PTEN controls beta-cell regeneration in aged mice by regulating cell cycle inhibitor p16ink4a.

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Public Summary:
This manuscript investigated how growth of beta-cells are controlled in adult pancreas. Beta-cells located in the pancreas produces insulin and is critical for the maintaining blood levels of glucose in healthy individuals. Using mouse models that we engineered to lack a protein (PTEN) that controls the growth potential of the cells, we have found that we can increases the total number of beta cells and make the mice better at handling high glucose levels. In this manuscript, we further found that this effect of PTEN is particularly obvious in the old beta-cells. This finding is very important to Diabetes which often develop in middle-aged and older populations. We also discovered that PTEN controls the levels of a protein that is responsible for the lack of growth in aged beta-cells.
Scientific Abstract:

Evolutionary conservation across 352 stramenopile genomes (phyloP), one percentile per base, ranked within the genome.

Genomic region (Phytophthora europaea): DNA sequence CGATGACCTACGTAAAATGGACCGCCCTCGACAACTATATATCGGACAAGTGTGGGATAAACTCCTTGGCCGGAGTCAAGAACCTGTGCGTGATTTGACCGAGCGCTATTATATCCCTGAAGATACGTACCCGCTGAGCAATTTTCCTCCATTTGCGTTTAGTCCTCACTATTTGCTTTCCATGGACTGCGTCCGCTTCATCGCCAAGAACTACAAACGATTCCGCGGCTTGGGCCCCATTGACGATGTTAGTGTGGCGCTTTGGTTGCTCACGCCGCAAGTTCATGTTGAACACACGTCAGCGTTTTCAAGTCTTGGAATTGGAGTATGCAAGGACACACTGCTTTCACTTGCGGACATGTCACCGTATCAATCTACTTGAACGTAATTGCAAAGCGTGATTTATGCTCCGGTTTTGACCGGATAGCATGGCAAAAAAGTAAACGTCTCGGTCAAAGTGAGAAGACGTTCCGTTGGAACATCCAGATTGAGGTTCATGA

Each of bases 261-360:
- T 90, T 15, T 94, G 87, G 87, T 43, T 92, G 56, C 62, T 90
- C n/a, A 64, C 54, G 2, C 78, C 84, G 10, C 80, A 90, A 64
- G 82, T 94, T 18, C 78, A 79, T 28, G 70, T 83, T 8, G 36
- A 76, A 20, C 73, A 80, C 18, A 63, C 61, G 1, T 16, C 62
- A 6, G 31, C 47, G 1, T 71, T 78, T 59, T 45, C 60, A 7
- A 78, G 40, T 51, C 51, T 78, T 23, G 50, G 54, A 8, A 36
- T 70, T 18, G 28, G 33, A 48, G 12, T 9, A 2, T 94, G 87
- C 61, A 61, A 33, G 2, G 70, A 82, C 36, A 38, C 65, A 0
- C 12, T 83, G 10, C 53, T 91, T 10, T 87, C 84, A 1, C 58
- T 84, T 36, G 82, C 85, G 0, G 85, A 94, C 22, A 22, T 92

Tissue regeneration diminishes with age, concurrent with declining hormone levels including growth factors such as insulin-like growth factor-1 (IGF-1). We investigated the molecular basis for such decline in pancreatic beta-cells where loss of proliferation occurs early in age and is proposed to contribute to the pathogenesis of diabetes. We studied the regeneration capacity of beta-cells in mouse model where PI3K/AKT pathway downstream of insulin/IGF-1 signaling is upregulated by genetic deletion of Pten (phosphatase and tensin homologue deleted on chromosome 10) specifically in insulin-producing cells. In this model, PTEN loss prevents the decline in proliferation capacity in aged beta-cells and restores the ability of aged beta-cells to respond to injury-induced regeneration. Using several animal and cell models where we can manipulate PTEN expression, we found that PTEN blocks cell cycle re-entry through a novel pathway leading to an increase in p16(ink4a), a cell cycle inhibitor characterized for its role in cellular senescence/aging. A downregulation in p16(ink4a) occurs when PTEN is lost as a result of cyclin D1 induction and the activation of E2F transcription factors. The activation of E2F transcriptional factors leads to methylation of p16(ink4a) promoter, an event that is mediated by the upregulation of polycomb protein, Ezh2. These analyses establish a novel PTEN/cyclin D1/E2F/Ezh2/p16(ink4a) signaling network responsible for the aging process and provide specific evidence for a molecular paradigm that explain how decline in growth factor signals such as IGF-1 (through PTEN/PI3K signaling) may control regeneration and the lack thereof in aging cells.